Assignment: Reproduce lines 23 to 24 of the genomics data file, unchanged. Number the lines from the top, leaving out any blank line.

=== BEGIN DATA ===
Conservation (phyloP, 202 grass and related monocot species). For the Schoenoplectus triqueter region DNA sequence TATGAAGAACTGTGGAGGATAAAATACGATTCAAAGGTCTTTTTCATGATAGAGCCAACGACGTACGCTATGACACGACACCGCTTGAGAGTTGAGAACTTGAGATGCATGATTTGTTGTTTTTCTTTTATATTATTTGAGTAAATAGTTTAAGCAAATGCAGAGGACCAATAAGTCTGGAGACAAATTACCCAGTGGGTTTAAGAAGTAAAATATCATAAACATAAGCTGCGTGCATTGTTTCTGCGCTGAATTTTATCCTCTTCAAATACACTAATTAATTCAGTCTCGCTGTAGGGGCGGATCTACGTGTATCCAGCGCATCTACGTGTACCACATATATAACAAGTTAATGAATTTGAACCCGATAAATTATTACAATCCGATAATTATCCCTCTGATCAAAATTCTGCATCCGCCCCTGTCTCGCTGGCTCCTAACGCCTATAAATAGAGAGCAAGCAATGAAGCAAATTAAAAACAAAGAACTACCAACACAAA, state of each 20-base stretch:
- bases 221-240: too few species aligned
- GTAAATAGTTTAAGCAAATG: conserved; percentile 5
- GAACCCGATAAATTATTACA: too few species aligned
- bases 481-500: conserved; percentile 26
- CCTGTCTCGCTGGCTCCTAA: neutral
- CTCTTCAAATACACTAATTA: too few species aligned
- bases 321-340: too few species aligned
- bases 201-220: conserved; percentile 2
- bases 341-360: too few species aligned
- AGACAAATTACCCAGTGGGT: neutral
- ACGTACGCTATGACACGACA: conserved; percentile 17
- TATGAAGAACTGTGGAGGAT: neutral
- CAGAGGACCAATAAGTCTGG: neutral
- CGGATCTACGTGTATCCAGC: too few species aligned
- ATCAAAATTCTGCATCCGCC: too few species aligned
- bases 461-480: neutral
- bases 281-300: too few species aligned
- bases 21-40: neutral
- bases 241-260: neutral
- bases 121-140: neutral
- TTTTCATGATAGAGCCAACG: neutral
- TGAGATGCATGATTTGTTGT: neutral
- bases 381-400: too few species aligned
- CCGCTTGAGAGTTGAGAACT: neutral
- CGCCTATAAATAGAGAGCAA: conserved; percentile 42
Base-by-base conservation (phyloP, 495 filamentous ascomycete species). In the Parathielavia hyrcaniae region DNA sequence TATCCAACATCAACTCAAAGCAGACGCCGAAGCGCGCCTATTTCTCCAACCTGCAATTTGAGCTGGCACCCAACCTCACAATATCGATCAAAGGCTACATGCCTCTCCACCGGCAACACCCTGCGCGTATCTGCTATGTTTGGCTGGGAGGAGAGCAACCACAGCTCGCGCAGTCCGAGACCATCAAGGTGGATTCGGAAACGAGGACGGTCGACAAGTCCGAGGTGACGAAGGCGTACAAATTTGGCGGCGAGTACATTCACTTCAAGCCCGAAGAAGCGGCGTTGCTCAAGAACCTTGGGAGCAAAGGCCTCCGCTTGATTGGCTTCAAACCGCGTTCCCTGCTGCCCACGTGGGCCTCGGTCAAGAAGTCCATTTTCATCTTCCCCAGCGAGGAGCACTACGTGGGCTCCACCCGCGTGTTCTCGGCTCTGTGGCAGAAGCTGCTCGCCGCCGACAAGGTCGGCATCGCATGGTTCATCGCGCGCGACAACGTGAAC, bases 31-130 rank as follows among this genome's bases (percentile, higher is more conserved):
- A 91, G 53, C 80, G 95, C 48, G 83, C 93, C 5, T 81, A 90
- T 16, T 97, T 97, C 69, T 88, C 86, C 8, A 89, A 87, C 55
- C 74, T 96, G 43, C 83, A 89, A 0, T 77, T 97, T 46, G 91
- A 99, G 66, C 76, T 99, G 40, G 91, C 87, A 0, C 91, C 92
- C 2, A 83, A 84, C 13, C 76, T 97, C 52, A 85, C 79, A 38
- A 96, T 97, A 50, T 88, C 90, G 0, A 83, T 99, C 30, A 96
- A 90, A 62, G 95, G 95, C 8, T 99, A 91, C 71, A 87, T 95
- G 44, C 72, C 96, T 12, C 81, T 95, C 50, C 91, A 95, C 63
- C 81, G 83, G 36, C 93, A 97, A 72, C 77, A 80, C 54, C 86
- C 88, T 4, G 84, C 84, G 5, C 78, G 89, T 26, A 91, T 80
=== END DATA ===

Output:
- TGAGATGCATGATTTGTTGT: neutral
- bases 381-400: too few species aligned